Information Technology

End of Life (EOL), Have you made your plans?

Thanks to the overwhelming media hype last year, we all know by now that Windows XP went End of Life and out-of-support by Microsoft on April 8, 2014, but did you know that Microsoft Windows 2003 is going End of Life on July 14th of this year?

Do you have a file server in your office that is still running on Windows 2003?  Are any of your key control systems, hvac or other automation systems running on Windows 2000 or 2003?  Seems like every time Stirling starts managing a new property, we run into a slew of Windows XP computers and/or an old Windows 2003 Server or two.

What’s the big deal?  Why should we care if software goes End of Life?  We all see the sensationalized hacks that are publicized in the media which are sometimes just hype, what they miss is the whole industry that’s grown up around exploiting your operating systems and software.  It’s the old game of cat and mouse or whack a mole, but updated for our digital world.  Criminals find holes that they can exploit and then companies like Microsoft release a patch to fix the hole.  If you stay up-to-date with the patches, you’re in ok shape.  The problem comes when a product goes End of Life – the criminals are still finding and exploiting the security holes, but Microsoft is no longer issuing patches to fix the holes so if you’re running an Operating System or software that’s no longer supported, you’re throwing a big neon sign out to the world that says please exploit my systems.

Running an old version of Internet Explorer, Microsoft Office or some other productivity software that’s no longer supported?  Same problem, probably need to look into upgrading.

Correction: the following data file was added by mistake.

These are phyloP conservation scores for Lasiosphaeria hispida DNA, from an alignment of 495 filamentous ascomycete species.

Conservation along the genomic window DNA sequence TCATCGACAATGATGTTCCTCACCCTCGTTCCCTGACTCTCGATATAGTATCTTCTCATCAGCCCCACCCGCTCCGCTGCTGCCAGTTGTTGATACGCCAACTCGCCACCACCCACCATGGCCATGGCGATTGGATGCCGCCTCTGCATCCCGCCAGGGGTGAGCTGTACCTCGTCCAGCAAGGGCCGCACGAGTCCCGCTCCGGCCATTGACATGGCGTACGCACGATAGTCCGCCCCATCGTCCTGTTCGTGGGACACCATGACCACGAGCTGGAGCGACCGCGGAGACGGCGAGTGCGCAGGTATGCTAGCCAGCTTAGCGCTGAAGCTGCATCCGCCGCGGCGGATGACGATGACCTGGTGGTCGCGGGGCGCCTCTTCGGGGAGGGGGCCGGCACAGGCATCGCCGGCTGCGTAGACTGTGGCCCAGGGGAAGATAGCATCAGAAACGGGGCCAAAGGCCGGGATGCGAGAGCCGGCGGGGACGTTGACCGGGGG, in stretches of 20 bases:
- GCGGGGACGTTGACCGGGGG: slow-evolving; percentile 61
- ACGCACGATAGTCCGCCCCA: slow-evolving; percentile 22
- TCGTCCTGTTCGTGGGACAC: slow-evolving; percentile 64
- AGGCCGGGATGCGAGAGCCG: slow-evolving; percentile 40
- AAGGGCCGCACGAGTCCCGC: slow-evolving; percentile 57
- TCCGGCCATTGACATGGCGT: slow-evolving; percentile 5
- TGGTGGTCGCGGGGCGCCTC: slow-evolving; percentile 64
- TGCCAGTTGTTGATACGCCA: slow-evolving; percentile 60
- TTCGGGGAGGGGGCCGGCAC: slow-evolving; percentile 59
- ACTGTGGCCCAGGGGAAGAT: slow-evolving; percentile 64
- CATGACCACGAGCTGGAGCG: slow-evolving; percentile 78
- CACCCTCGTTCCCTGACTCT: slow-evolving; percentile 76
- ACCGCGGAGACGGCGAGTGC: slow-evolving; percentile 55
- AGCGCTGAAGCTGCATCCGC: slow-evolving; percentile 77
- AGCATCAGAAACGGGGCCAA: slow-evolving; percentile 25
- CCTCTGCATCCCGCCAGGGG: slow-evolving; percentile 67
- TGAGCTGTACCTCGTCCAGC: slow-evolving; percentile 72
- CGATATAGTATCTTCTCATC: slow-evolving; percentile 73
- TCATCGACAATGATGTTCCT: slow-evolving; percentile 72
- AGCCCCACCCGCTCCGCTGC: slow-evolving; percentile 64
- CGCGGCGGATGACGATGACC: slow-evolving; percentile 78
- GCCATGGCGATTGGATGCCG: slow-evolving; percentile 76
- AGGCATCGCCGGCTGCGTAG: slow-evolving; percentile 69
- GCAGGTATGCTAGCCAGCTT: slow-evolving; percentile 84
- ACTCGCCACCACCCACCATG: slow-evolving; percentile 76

Is your automation system running an old version of Windows?  Might want to check with your vendor to find out what needs to be done to get you up-to-date.  Looking at installing a new Automation System?  If the dollars add up, ask about systems that run on proprietary hardware and software, instead of Windows.  Windows is a great general purpose operating system, but part of what makes it so versatile, also makes it a huge risk for security exploits.

We no longer live in a world where we can put systems out and forget about them.  We need to stay up-to-date on the patches, know the End of Life dates and keep your automation systems under contract so you can keep them up-to-date.

Forbes ranks New Orleans #3 for Information Technology Jobs

In a recent Forbes article, “The Cities Winning the Battle for Information Jobs,” author and researcher Joel Kotkin ranks Greater New Orleans as #3 in the USA, behind only technology heavyweights Silicon Valley and San Francisco. In the article, he states “Perhaps the most dramatic player is third-place New Orleans-Metairie-Kenner, where information employment is up 28% since 2009”. The information sector in metro New Orleans “is very broad-based, including companies in digital effects, videogames, software development as well as a burgeoning film and television industry,” writes Kotkin. “The recent decision by General Electric to place its new technology center and its 300 new technology jobs in New Orleans is another sign of the Crescent City’s emergence as a viable information hub.” Additionally, when you consider the recent announcement of IBM in Baton Rouge, it is even more impressive for our super region in general.

Based on the employment growth in the IT sector over the long-term (2001-2012), mid-term (2007-2012) and the last two years, as well as momentum, the Top Ten Tech metros are:

  1. Silicon Valley
  2. San Francisco
  3. New Orleans
  4. Bostom
  5. Austin
  6. Atlanta
  7. San Antonia
  8. Raleigh
  9. Phoenix
  10. Nashville

You can read the entire article, including more detail on the methodology, here.

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